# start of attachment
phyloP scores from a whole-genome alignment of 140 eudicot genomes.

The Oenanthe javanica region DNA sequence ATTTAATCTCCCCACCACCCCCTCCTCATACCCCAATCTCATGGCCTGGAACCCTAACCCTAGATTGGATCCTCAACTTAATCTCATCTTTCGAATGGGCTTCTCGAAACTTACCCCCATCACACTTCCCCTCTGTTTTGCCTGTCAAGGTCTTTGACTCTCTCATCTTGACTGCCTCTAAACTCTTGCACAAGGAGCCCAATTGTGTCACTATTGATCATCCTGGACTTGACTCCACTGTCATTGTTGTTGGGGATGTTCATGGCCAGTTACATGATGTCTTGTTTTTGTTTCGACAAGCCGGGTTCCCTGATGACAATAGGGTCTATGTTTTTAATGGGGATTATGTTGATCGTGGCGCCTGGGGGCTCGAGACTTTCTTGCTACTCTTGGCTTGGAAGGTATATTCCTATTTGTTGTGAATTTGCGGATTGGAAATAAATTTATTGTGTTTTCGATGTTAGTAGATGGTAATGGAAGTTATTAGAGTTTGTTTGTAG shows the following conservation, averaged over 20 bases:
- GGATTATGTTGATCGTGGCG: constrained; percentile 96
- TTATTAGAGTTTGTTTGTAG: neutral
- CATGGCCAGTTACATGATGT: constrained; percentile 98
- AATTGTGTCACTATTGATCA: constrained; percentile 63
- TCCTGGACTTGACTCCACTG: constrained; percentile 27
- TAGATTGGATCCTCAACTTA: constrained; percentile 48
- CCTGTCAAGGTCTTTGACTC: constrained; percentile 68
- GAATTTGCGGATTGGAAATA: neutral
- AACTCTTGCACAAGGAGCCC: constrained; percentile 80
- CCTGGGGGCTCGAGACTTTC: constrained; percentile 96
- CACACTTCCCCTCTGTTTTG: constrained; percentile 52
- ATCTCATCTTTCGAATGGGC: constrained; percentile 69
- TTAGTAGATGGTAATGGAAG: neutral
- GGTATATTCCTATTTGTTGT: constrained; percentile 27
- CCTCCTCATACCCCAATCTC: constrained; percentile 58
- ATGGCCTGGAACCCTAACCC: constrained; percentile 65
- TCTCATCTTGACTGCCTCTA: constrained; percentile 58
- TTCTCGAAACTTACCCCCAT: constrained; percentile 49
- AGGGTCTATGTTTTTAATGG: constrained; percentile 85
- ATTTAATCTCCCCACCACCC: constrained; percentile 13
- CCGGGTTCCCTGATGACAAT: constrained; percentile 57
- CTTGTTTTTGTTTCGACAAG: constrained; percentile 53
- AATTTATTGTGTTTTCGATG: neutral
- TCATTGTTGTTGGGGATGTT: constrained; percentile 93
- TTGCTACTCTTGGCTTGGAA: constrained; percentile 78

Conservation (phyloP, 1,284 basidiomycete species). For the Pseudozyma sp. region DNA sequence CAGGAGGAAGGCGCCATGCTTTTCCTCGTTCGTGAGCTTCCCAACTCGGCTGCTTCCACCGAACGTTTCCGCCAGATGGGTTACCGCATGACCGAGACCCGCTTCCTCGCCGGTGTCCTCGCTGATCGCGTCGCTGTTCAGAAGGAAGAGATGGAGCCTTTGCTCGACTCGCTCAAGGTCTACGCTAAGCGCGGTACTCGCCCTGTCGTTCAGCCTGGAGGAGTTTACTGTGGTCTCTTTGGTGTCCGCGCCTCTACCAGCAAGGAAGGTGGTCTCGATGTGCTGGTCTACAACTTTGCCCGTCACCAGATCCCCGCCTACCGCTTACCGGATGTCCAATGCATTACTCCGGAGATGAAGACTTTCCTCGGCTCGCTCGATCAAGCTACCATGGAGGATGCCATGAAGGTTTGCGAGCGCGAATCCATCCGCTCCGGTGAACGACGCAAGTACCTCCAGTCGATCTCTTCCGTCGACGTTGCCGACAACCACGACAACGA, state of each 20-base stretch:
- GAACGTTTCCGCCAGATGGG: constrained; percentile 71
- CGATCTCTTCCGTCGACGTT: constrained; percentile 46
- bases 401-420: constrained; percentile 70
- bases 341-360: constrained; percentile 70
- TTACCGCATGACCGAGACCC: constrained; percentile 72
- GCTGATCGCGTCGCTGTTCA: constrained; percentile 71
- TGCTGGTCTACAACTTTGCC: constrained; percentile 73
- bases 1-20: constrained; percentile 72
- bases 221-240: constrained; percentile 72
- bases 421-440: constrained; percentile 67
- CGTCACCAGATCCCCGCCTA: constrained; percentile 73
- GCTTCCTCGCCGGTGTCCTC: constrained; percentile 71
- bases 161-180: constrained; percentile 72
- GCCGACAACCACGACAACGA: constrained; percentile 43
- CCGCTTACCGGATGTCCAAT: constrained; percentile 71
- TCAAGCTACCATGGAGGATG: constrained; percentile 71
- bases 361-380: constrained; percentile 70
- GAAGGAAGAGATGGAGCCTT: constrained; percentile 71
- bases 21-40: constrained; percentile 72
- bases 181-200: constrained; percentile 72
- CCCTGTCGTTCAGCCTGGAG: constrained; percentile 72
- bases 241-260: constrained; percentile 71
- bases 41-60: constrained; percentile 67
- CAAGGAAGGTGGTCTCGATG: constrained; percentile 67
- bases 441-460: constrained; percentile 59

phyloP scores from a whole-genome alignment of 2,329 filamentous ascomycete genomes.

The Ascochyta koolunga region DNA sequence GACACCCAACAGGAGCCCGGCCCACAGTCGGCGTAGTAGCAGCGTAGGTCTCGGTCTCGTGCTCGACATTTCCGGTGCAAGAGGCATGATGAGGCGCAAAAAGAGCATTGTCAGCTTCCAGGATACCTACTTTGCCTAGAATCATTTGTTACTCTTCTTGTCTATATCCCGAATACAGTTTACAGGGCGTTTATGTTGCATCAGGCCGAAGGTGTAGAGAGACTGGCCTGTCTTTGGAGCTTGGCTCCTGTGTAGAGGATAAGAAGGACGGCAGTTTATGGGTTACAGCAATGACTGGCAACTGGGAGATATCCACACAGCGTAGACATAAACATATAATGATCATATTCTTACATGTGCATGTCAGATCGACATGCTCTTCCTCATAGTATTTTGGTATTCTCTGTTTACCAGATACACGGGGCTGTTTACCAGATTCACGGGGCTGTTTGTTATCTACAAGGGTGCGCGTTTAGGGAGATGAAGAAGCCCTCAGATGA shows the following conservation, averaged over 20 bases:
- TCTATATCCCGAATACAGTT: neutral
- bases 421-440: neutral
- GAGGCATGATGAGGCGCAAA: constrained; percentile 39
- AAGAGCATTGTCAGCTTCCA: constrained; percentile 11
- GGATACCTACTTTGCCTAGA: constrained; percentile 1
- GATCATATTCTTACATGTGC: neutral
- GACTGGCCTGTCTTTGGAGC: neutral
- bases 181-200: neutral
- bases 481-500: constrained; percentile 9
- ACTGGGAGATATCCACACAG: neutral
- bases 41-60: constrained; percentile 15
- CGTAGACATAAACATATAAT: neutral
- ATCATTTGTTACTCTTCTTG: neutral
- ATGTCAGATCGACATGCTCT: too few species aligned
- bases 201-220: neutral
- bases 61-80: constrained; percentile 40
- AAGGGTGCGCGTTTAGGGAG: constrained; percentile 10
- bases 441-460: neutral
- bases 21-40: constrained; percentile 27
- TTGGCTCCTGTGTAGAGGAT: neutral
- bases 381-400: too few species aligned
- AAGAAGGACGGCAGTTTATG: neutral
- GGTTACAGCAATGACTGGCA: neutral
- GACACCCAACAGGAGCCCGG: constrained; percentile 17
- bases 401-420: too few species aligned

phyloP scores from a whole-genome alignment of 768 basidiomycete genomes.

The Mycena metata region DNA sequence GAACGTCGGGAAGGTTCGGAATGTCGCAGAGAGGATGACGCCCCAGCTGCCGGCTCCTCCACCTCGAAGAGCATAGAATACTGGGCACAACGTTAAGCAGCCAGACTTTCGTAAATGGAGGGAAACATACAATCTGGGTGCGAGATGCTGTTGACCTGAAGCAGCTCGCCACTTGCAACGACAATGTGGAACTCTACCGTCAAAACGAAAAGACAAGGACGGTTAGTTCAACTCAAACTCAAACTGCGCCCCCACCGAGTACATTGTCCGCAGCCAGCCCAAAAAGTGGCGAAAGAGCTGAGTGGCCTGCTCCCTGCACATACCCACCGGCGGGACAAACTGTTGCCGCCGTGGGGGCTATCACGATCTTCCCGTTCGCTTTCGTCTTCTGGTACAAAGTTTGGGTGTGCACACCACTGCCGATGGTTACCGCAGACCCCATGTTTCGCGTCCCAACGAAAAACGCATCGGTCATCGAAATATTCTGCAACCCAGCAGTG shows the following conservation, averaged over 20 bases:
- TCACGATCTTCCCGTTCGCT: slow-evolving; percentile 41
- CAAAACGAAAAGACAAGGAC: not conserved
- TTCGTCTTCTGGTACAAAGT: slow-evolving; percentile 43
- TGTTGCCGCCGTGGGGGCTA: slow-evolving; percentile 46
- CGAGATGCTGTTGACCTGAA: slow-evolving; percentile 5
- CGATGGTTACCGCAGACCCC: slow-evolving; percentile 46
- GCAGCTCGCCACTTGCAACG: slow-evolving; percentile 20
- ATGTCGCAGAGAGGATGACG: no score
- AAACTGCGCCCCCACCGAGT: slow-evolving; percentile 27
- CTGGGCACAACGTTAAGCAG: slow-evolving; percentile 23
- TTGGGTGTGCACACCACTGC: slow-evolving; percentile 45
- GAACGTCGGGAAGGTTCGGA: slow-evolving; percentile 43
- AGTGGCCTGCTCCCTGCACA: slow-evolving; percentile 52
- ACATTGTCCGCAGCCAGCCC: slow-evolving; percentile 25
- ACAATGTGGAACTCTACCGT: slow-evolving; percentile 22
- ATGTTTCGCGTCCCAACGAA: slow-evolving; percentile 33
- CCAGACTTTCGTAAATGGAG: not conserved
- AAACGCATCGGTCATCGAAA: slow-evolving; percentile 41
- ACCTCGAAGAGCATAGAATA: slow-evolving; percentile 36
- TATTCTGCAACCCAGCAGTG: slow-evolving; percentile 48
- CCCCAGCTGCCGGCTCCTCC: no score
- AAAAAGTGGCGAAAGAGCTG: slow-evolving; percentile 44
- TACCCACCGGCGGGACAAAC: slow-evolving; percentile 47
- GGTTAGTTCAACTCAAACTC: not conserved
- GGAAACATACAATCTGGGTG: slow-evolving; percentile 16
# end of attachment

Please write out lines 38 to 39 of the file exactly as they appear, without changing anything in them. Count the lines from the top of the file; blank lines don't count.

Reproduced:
- bases 421-440: constrained; percentile 67
- CGTCACCAGATCCCCGCCTA: constrained; percentile 73